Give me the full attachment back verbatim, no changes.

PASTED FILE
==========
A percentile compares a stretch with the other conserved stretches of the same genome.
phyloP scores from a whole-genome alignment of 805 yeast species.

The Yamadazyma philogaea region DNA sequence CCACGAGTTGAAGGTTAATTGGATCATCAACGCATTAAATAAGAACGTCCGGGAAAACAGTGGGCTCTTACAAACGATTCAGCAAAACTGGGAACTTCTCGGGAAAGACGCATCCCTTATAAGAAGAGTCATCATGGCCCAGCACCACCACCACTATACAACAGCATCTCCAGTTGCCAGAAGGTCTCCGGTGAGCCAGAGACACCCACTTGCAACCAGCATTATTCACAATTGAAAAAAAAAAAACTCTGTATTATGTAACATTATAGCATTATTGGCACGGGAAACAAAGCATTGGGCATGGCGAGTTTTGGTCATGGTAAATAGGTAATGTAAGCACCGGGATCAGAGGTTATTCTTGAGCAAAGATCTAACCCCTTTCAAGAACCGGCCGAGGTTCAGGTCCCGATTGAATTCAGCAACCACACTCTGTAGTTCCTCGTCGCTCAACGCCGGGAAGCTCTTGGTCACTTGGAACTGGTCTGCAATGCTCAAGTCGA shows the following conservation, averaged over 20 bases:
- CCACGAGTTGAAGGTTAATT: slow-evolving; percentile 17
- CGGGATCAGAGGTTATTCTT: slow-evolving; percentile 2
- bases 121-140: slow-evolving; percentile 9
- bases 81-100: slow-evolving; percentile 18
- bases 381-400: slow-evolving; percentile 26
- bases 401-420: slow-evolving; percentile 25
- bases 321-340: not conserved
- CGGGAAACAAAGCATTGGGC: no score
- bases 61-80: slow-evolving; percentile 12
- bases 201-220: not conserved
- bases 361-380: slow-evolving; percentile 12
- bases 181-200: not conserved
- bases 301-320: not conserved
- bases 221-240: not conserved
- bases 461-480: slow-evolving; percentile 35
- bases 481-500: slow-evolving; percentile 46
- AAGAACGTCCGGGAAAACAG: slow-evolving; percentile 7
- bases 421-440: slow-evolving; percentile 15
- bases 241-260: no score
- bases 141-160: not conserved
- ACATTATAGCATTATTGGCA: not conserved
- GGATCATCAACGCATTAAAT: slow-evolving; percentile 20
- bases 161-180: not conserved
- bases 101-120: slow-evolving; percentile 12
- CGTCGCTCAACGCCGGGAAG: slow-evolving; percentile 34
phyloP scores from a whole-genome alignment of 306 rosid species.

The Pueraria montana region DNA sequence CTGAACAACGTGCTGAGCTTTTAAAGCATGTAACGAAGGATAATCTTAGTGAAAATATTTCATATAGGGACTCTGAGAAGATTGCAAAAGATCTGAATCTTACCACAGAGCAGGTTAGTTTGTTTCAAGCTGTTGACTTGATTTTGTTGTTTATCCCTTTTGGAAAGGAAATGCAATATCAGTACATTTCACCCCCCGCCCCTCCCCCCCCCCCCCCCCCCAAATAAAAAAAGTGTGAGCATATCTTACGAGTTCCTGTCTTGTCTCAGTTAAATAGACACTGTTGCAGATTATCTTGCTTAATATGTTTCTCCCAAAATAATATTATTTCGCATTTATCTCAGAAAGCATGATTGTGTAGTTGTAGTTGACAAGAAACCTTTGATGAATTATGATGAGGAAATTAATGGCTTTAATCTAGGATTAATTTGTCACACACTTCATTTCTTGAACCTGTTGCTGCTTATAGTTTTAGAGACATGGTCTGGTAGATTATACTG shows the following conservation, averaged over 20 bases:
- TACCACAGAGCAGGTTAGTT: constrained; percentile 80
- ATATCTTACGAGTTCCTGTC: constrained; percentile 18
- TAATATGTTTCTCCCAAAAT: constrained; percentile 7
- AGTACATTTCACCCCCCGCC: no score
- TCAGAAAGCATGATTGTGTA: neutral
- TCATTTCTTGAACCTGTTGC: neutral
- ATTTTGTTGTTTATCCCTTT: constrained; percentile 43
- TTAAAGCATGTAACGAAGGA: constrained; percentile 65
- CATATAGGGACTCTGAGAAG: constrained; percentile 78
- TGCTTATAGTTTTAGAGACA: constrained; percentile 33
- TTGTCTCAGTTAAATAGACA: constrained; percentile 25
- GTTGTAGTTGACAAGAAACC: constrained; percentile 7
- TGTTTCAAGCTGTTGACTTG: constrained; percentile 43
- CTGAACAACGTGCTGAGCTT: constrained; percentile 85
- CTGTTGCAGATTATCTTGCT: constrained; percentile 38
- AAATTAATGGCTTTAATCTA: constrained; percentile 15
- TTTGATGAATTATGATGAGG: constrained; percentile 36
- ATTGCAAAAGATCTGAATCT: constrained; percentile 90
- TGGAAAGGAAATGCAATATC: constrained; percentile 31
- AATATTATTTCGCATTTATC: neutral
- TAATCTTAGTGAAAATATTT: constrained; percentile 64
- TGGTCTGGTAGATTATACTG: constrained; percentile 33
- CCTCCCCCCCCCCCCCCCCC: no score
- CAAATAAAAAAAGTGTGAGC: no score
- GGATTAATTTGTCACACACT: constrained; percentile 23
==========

A percentile compares a stretch with the other conserved stretches of the same genome.
phyloP scores from a whole-genome alignment of 805 yeast species.

The Yamadazyma philogaea region DNA sequence CCACGAGTTGAAGGTTAATTGGATCATCAACGCATTAAATAAGAACGTCCGGGAAAACAGTGGGCTCTTACAAACGATTCAGCAAAACTGGGAACTTCTCGGGAAAGACGCATCCCTTATAAGAAGAGTCATCATGGCCCAGCACCACCACCACTATACAACAGCATCTCCAGTTGCCAGAAGGTCTCCGGTGAGCCAGAGACACCCACTTGCAACCAGCATTATTCACAATTGAAAAAAAAAAAACTCTGTATTATGTAACATTATAGCATTATTGGCACGGGAAACAAAGCATTGGGCATGGCGAGTTTTGGTCATGGTAAATAGGTAATGTAAGCACCGGGATCAGAGGTTATTCTTGAGCAAAGATCTAACCCCTTTCAAGAACCGGCCGAGGTTCAGGTCCCGATTGAATTCAGCAACCACACTCTGTAGTTCCTCGTCGCTCAACGCCGGGAAGCTCTTGGTCACTTGGAACTGGTCTGCAATGCTCAAGTCGA shows the following conservation, averaged over 20 bases:
- CCACGAGTTGAAGGTTAATT: slow-evolving; percentile 17
- CGGGATCAGAGGTTATTCTT: slow-evolving; percentile 2
- bases 121-140: slow-evolving; percentile 9
- bases 81-100: slow-evolving; percentile 18
- bases 381-400: slow-evolving; percentile 26
- bases 401-420: slow-evolving; percentile 25
- bases 321-340: not conserved
- CGGGAAACAAAGCATTGGGC: no score
- bases 61-80: slow-evolving; percentile 12
- bases 201-220: not conserved
- bases 361-380: slow-evolving; percentile 12
- bases 181-200: not conserved
- bases 301-320: not conserved
- bases 221-240: not conserved
- bases 461-480: slow-evolving; percentile 35
- bases 481-500: slow-evolving; percentile 46
- AAGAACGTCCGGGAAAACAG: slow-evolving; percentile 7
- bases 421-440: slow-evolving; percentile 15
- bases 241-260: no score
- bases 141-160: not conserved
- ACATTATAGCATTATTGGCA: not conserved
- GGATCATCAACGCATTAAAT: slow-evolving; percentile 20
- bases 161-180: not conserved
- bases 101-120: slow-evolving; percentile 12
- CGTCGCTCAACGCCGGGAAG: slow-evolving; percentile 34
phyloP scores from a whole-genome alignment of 306 rosid species.

The Pueraria montana region DNA sequence CTGAACAACGTGCTGAGCTTTTAAAGCATGTAACGAAGGATAATCTTAGTGAAAATATTTCATATAGGGACTCTGAGAAGATTGCAAAAGATCTGAATCTTACCACAGAGCAGGTTAGTTTGTTTCAAGCTGTTGACTTGATTTTGTTGTTTATCCCTTTTGGAAAGGAAATGCAATATCAGTACATTTCACCCCCCGCCCCTCCCCCCCCCCCCCCCCCCAAATAAAAAAAGTGTGAGCATATCTTACGAGTTCCTGTCTTGTCTCAGTTAAATAGACACTGTTGCAGATTATCTTGCTTAATATGTTTCTCCCAAAATAATATTATTTCGCATTTATCTCAGAAAGCATGATTGTGTAGTTGTAGTTGACAAGAAACCTTTGATGAATTATGATGAGGAAATTAATGGCTTTAATCTAGGATTAATTTGTCACACACTTCATTTCTTGAACCTGTTGCTGCTTATAGTTTTAGAGACATGGTCTGGTAGATTATACTG shows the following conservation, averaged over 20 bases:
- TACCACAGAGCAGGTTAGTT: constrained; percentile 80
- ATATCTTACGAGTTCCTGTC: constrained; percentile 18
- TAATATGTTTCTCCCAAAAT: constrained; percentile 7
- AGTACATTTCACCCCCCGCC: no score
- TCAGAAAGCATGATTGTGTA: neutral
- TCATTTCTTGAACCTGTTGC: neutral
- ATTTTGTTGTTTATCCCTTT: constrained; percentile 43
- TTAAAGCATGTAACGAAGGA: constrained; percentile 65
- CATATAGGGACTCTGAGAAG: constrained; percentile 78
- TGCTTATAGTTTTAGAGACA: constrained; percentile 33
- TTGTCTCAGTTAAATAGACA: constrained; percentile 25
- GTTGTAGTTGACAAGAAACC: constrained; percentile 7
- TGTTTCAAGCTGTTGACTTG: constrained; percentile 43
- CTGAACAACGTGCTGAGCTT: constrained; percentile 85
- CTGTTGCAGATTATCTTGCT: constrained; percentile 38
- AAATTAATGGCTTTAATCTA: constrained; percentile 15
- TTTGATGAATTATGATGAGG: constrained; percentile 36
- ATTGCAAAAGATCTGAATCT: constrained; percentile 90
- TGGAAAGGAAATGCAATATC: constrained; percentile 31
- AATATTATTTCGCATTTATC: neutral
- TAATCTTAGTGAAAATATTT: constrained; percentile 64
- TGGTCTGGTAGATTATACTG: constrained; percentile 33
- CCTCCCCCCCCCCCCCCCCC: no score
- CAAATAAAAAAAGTGTGAGC: no score
- GGATTAATTTGTCACACACT: constrained; percentile 23